It's no secret that dogs are better than us - we don't deserve their love, unfailing support, and all-around awesomeness. But did you know dogs that fail police training can be adopted? Yup, even those pooches not cut out for a life of service are available for adoption by the right humans. And just because these particular canines may not be adept criminal-grabbers doesn't mean they can't still be perfect pets. Remember: they're all good dogs, whether they come from a Harry Potter animal shelter or a failed doggo police academy.
Police training for dogs is an intense and complex process - just as not any person is cut out for medical school or life on the silver screen, not every dog is meant to work with police. It can be easy to forget that each dog has a singular disposition; those temperaments are naturally going to assert themselves, especially during an experience as demanding as police training. And some of those personalities basically say, "Meh. I'd rather sit in a hammock and watch butterflies." Who can blame them?
Let's take a closer look at where and how to adopt dogs that failed police training.
Dog rescues and similar organizations maintain high standards to ensure their dogs will end up in the safest homes possible. Adopting a dog through any organization is typically a laborious process, but fostering a former - or failed - service dog is harder.
The list of requirements for potential adopters is exhaustive. When adopting a service dog from the TSA, for example, you must have a fenced yard, no intention of moving in the next six months, and be ready to come to San Antonio, TX, to meet your potential pup. After submitting the initial application, the agency sends photos of dogs, and you choose the ones you want to meet.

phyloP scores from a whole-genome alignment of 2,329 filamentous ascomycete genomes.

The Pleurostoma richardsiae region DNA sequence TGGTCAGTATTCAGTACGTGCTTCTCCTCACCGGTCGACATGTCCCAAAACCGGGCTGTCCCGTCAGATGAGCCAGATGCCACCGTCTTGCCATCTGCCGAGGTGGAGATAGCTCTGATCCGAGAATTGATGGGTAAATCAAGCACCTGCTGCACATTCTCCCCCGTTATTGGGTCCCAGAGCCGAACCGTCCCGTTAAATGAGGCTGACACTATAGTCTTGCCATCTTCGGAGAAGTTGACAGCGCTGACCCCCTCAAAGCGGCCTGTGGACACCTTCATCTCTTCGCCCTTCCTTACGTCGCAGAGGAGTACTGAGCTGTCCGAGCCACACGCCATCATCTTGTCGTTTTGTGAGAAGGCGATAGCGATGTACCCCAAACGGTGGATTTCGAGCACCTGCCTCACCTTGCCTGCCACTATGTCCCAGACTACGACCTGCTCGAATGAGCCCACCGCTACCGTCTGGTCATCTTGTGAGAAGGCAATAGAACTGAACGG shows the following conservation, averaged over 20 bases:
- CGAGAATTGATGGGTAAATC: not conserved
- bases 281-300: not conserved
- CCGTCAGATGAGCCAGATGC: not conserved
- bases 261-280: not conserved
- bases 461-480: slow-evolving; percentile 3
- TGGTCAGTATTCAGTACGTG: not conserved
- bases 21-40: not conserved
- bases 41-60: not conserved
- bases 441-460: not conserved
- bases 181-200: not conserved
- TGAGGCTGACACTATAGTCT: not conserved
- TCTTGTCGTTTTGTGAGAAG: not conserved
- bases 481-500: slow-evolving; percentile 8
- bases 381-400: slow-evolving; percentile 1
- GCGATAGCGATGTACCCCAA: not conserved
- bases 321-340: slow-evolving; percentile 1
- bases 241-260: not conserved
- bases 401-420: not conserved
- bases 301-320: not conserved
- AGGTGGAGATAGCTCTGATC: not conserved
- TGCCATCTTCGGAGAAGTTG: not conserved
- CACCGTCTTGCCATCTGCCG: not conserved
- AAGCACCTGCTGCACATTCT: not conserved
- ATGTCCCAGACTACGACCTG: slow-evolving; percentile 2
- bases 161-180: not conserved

Then you travel to Texas to meet the canines, and the TSA matches you with a dog they feel is the best fit. Multiple visits are often required. There's also a lot of paperwork to fill out, including contracts and agreements.
If you're looking for a lapdog or pup that sleeps in the sun all day, you may be hard-pressed to find the right fit among former or failed service dogs. These dogs are usually extremely active and energetic breeds that require above-average exercise, so having the physical stamina to keep up is an absolute must.
The only exception to this rule is if the particular dog failed training or was retired because of lackluster energy levels. In this case, these are the dogs who do want to sit in your lap or sleep in the sun all day. In general, however, be prepared to provide a lot of physical activity to keep the dog engaged and healthy.
Just because a dog may have flunked out of training doesn't mean they don't have - or won't retain - some of the skills they picked up. Both law enforcement and the military have high standards for the dogs they train. For example, not acing a bomb-sniffing test might get a dog "fired," but they may still be able to sniff contraband, though not as well as their fellow trainees.
There's a high chance that, should you be lucky enough to adopt one of these dogs, you'll get one with a professional nose that can sniff out explosives or nail your neighbor for smoking cannabis.
Groups that utilize service animals will turn dogs over to specialized organizations that deal with the adoption process for former or failed service canines. Mission K9, for example, finds new homes for retired working dogs.
Freedom Service Dogs of America adopts dogs from shelters with the goal of turning them into service animals; if they don't pass their training, FSD adopts them out. TSA also handles adopting out dogs that they have trained.